Mother's Day IssueGrethe Holby-Elgort, Founder of Family Opera Initiative
The children make breakfast and I get a yearly collage of photos from Arther (see below). In the old days, they used to bring me breakfast in bed, but, to tell you the truth, I don't really enjoy it—it's just a mess. I'd rather have breakfast with them—pancakes, French toast or some nice bread with jam. The main thing they know I need is freshly squeezed orange juice.
The things I treasure are the photos from Arthur and their cards. You know, they express things in those cards that they don't necessarily tell you, especially the boys. One year Warren wrote, "Even though I sometimes say, 'Go away," but today I say 'Happy Mother's Day!"—that's very telling, isn't it? That's why I frame them. They're so beautiful and they really get to express themselves.
Driving up to the ski slopes. I would go with the children every weekend when they were younger. Arther wouldn't come because he didn't like skiing, but I'd get in the car, head north and drive for five hours. We'd all start singing loudly, like songs by Raffi, and then we'd arrive at one o'clock in the morning. I'd carry them in, put them into bed. The next morning we're all on the slopes. Sunday night, we'd cook dinner, clean the place up, get back in the car and drive down. Those kind of family trips were wonderful.
She was a strong, Norwegian woman. During the war, she joined the Underground and was taken by the Nazis. She kept saying she couldn't knit—if you did, you were never getting out. It was a lie, of course, because all Norwegian girls are taught to knit and sew from the time they're seven years old. They treated her badly but finally let her go. With help from the Underground, she got into the hills and over to Sweden, where she started working for the Norwegian government in exile. Then she was sent to work in England, then to America, where they asked her to start working for this new organization, the United Nations. She said no because she was getting married.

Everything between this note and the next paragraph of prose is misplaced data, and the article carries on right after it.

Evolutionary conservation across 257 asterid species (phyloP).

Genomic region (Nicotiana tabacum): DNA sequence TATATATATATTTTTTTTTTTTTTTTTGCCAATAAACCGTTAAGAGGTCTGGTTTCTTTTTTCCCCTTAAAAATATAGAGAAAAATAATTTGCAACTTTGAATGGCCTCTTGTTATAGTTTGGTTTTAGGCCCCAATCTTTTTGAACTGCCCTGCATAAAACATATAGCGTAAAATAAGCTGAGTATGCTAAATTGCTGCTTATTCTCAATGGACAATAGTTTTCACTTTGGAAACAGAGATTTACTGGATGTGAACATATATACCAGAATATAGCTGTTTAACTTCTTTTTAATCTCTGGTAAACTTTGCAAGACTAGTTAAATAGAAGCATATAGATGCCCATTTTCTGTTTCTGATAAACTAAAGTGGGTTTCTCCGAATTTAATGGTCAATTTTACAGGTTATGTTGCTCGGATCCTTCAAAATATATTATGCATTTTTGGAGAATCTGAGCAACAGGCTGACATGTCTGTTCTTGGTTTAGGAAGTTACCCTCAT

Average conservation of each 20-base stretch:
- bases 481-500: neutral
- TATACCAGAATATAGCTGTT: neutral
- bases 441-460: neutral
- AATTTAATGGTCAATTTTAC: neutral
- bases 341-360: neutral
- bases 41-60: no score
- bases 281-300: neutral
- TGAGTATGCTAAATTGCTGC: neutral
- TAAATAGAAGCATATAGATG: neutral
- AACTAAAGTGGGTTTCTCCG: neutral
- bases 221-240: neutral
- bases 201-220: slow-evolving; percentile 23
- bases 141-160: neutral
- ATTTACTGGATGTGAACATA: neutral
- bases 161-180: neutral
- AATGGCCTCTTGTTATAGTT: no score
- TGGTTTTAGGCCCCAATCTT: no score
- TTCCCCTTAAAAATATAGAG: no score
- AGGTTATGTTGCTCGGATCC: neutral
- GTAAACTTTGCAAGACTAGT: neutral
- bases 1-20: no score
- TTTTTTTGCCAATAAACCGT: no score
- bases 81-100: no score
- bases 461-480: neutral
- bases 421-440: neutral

Survival instinct. Just keep going. Be appreciative of what you have, and make it work.
The main thing is to do what you love. You go out there and you either fail or don't fail, but if you do, then go on to the next thing. You find it yourself. Also, to have respect and honor people—make sure to actually thank and remember the people who helped you.
I used to be a dancer and choreographer. I started doing choreography for opera, then directing for opera. I didn't come from the opera world; I sort of fell into it. Coming from the dance world, where I had my own company, I was always making new work, new kinds of movement… But in opera, there was nothing really new going on. It wasn't that accessible. Where was, for instance, The Nutcracker for opera?
So I set out to make it. Under the Family Opera Initiative, which I founded in 1995, I developed Animal Tales, a children's opera, written by George Plimpton, about having the guts to go out and find and follow your dreams. It's absolutely extraordinary.
Right now, we're working on a basketball opera, Bounce. It's an Icarus story and takes place on an actual basketball court. We had a college production at the University of Kentucky, a basketball powerhouse, and were hoping to premiere in New York in the fall, but with coronavirus, we've had to postpone everything.
My boys are my worst and best critics. Ansel came up to me and said the track we had for Bounce was too old-fashioned, so he made new tracks for us. We did a real contract—with his agents, lawyers, everything. The inspiration for Bounce actually came out of story times with my son, Warren. We would read Walter Dean Myers' basketball books, Slam! and Hoops, together. Oh, and Ansel played the frog once in Animal Tails. Sophie's more behind the camera—she's more of her father's daughter.
Being in the arts, you have a slightly different schedule. My career would have been a whole lot different if I hadn't raised three kids, but I'm sure glad I did. You make it work. We were lucky because we had a place where we could get away. Spending good family time, away from everything, is important.
I can't imagine not having children. It's the most beautiful thing in the world.
Chaotic, exciting and loving.